Chad: [4:23] I had no global perspective when I started it, at all. I agree with Mike that we totally filled a niche that was not only ready to be filled, but there was an audience for it. We didn’t know this.
[4:35] I knew I was interested. I knew Mike was interested. I knew we had a common sensibility about metadata management. [laughs] So I knew we were aligned on a strategic level. That was it.
[4:46] We were very lucky, in a way. It was our timing and also our location. It’s possible for us to do this Meetup and have it as robust and ongoing as it is, because we’re in New York [City]. There’s a critical mass of not only people but professions that need DAM, so there’s a critical mass of DAM people in a small geographical area.
[5:09] We opened it up at what happened to be the right time in the practice’s maturity. If we had done it five years earlier, there wouldn’t have been enough people to talk about it or the issues wouldn’t have been codified enough to bring in an audience.
[5:25] I don’t think we would have known what the universal questions and problems were. There was a lot of luck and happenstance, timing and logistics, location.
Michael: [5:33] Yeah and really sticking with it. It came from the fact that Chad and I both wanted some answers, or at least to have a discussion amongst our peers to figure out “How are you doing it? How are you actually getting this work done?” or “What are the hacks you have to do, not only from a technological standpoint but from a human standpoint of getting this kind of work done?”
[6:01] I think that’s the big thing. The emergent thought that has come out of the Meetups ‑‑ and Henrik, I know you’re a big proponent of this, too ‑‑ we always focus on the technology, but the longer you do this, the technology is the least interesting part of it after a while.
[6:18] It’s really, “How do you engage the human beings who have to use this technology?”
[6:24] One of the real things that we’ve brought to the table in general DAM discussion in the world is that you really have to talk about the people. You have to talk about how you enable people. The uniqueness of your organization has to really work with your end‑users and your stakeholders.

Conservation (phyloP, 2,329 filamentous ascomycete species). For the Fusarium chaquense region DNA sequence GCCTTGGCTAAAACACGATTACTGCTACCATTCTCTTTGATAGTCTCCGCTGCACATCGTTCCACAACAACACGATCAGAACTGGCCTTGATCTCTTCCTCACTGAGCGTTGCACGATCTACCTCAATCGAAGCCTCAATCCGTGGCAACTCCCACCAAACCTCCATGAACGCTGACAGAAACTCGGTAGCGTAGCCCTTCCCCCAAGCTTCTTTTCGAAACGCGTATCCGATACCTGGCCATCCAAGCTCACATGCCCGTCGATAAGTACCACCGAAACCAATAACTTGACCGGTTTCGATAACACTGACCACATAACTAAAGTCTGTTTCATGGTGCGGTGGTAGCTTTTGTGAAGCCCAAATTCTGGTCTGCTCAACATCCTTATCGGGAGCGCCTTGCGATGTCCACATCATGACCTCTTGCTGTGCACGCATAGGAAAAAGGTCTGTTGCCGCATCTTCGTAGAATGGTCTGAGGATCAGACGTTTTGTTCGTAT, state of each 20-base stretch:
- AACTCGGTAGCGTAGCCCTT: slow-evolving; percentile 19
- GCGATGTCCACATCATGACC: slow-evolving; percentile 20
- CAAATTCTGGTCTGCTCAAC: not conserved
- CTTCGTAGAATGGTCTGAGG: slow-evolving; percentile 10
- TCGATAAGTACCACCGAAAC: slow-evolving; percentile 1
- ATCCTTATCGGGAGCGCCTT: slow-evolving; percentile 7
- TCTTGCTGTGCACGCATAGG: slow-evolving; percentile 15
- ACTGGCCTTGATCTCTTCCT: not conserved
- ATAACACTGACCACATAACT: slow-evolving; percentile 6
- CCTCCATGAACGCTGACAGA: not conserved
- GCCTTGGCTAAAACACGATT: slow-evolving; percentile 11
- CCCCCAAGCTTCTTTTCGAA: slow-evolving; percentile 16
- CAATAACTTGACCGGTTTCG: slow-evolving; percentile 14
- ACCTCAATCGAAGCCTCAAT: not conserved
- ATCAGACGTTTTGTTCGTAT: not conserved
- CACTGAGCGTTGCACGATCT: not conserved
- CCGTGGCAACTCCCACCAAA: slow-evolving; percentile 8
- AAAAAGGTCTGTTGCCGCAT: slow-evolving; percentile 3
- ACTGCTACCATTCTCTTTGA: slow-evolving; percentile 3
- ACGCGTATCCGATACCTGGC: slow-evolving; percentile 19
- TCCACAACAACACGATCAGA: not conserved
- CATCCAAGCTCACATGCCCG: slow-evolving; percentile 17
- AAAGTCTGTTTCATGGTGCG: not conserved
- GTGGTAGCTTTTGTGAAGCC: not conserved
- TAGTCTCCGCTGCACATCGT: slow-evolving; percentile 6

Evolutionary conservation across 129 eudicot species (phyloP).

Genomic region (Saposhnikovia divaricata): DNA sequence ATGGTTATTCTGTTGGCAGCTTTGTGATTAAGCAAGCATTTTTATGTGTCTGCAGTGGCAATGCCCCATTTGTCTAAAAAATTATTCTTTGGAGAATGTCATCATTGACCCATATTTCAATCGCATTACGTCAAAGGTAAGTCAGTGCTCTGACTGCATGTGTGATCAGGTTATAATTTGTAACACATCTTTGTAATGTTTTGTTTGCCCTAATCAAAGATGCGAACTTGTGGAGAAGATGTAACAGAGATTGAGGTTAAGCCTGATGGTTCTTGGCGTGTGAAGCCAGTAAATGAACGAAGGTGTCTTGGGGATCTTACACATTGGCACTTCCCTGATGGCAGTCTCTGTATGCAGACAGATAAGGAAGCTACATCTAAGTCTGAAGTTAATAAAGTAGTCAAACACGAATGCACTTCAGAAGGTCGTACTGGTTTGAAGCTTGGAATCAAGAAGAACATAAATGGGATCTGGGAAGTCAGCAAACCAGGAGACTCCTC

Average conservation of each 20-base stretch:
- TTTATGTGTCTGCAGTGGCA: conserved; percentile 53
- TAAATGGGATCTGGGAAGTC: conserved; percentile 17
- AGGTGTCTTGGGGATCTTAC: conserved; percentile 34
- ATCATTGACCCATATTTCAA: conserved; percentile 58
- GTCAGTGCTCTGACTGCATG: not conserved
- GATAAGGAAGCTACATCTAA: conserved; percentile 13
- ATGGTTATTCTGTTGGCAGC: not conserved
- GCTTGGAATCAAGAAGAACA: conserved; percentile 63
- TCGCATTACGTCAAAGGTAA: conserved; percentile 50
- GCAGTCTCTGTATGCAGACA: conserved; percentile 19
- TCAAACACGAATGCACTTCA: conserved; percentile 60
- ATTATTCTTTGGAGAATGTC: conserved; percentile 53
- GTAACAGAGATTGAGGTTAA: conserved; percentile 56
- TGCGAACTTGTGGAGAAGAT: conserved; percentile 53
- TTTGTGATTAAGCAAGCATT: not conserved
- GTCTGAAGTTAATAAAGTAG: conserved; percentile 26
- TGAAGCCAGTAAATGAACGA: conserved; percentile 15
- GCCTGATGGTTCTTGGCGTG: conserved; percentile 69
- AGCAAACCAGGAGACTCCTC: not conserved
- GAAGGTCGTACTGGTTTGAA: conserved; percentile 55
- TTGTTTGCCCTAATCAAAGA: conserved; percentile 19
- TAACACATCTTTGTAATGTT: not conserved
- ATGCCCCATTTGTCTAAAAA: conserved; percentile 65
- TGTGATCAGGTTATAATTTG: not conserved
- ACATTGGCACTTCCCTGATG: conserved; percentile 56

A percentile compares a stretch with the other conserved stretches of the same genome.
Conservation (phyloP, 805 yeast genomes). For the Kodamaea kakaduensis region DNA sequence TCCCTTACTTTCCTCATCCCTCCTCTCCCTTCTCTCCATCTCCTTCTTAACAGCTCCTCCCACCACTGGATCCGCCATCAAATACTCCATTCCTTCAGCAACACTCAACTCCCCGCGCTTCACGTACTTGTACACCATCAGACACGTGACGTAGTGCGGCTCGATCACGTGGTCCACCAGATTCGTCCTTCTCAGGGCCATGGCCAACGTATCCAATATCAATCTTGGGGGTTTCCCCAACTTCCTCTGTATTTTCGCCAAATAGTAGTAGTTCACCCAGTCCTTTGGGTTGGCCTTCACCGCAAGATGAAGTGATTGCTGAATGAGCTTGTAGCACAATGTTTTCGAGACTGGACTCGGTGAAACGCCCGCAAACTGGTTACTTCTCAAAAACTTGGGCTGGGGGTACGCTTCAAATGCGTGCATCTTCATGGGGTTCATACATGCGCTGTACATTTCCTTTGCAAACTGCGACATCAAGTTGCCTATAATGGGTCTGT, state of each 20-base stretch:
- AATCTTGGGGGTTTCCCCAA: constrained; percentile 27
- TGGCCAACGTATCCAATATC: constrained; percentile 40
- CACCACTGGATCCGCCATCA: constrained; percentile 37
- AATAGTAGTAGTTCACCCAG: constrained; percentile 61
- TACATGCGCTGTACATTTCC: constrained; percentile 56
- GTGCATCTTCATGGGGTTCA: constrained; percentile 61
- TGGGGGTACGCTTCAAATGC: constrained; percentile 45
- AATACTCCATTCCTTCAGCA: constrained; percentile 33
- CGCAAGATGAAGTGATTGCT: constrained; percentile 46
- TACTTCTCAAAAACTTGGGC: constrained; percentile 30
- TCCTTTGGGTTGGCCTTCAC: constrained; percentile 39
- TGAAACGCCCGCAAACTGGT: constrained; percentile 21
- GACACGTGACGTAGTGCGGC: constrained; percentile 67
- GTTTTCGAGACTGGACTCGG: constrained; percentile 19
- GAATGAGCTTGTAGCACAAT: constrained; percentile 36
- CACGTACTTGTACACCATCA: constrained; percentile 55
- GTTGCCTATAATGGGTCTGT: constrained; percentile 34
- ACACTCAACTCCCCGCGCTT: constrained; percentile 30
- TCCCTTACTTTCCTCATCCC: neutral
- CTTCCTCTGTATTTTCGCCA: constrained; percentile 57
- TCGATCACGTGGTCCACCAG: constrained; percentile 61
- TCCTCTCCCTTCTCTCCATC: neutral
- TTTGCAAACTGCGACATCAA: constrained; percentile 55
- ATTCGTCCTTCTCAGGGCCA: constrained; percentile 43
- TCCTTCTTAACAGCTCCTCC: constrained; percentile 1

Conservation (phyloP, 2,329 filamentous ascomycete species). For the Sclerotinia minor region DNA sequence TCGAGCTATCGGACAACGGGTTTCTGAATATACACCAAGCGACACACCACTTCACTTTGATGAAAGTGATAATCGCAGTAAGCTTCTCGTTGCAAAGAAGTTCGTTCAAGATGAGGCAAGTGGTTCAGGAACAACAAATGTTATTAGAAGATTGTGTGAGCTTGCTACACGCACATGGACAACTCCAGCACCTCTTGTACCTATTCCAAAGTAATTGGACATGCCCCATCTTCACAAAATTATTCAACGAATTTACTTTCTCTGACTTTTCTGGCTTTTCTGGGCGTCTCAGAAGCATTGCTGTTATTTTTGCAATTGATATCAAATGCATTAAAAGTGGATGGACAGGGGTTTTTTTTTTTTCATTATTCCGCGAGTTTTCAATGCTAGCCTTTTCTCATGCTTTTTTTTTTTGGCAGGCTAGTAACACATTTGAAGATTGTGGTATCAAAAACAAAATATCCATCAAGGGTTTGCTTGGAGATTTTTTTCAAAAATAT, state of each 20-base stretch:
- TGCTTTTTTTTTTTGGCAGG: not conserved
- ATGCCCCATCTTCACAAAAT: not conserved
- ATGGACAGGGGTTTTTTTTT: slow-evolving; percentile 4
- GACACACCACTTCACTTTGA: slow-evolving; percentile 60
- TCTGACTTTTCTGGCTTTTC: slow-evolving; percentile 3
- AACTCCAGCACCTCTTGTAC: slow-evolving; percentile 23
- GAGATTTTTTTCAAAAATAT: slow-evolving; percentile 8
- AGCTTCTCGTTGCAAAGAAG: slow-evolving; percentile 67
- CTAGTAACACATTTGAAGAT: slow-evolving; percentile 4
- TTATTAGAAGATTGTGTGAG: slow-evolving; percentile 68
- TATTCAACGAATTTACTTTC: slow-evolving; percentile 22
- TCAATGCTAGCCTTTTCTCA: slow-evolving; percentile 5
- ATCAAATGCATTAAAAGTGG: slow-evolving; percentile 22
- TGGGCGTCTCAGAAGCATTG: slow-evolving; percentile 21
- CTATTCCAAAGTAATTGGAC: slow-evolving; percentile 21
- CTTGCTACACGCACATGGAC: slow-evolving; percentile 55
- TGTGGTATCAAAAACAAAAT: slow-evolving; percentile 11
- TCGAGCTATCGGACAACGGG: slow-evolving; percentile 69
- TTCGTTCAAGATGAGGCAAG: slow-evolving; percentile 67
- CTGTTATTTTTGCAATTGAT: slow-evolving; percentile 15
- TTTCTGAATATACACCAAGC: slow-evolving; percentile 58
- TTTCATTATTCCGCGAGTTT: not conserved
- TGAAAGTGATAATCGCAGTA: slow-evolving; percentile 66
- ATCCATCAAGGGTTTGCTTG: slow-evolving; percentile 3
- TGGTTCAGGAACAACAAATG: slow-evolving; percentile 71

Chad: [6:48] We did want to engage on those levels. In my mind at the time, the conferences weren’t very strong on those fronts.
[6:55] They’ve gotten a lot better. They’ve come down from preaching lofty best practices that aren’t really applicable to the day‑to‑day, and come down from vendor demos and things like that to more emphasis on use cases and more nitty‑gritty news you can use.
[7:10] That was not available much when we started this out, so we needed to talk to Mike’s point, not just about the human level of the work that we do and the hacks people do, but also nuts and bolts about how you get from point A to point B, how other professionals have done that.
[7:28] Also, not only did we want to facilitate presentations, we wanted to facilitate community and some interactions, some easy networking. The word “community” is really overused, but that’s what we were going for.
[7:43] Conferences only go so far with that, because they come at a pretty hefty cost. It costs a lot to go to a conference. We knew there were a bunch of people from small companies or independent contractors and certainly students or recent grads who were never going to go to conferences, that we’d never meet and interact with.
[8:03] The Meetup was a way to bring all those people together to missed people who also go to conferences. We felt that we were able to open doors up to a whole area of the DAM industry that couldn’t really get into the conferences, because they didn’t have the funding.
[8:18] That’s been a really valuable piece of it. Also, Mike brings up a really good point. This sticking with it was really critical. We’ve been doing it for five years.
[8:29] Mike and I have both been through job changes, and at some point or multiple points, we both hit a wall, where the demands of job or home life have been a lot to take on, and didn’t have the bandwidth to keep coming up with Meetup ideas.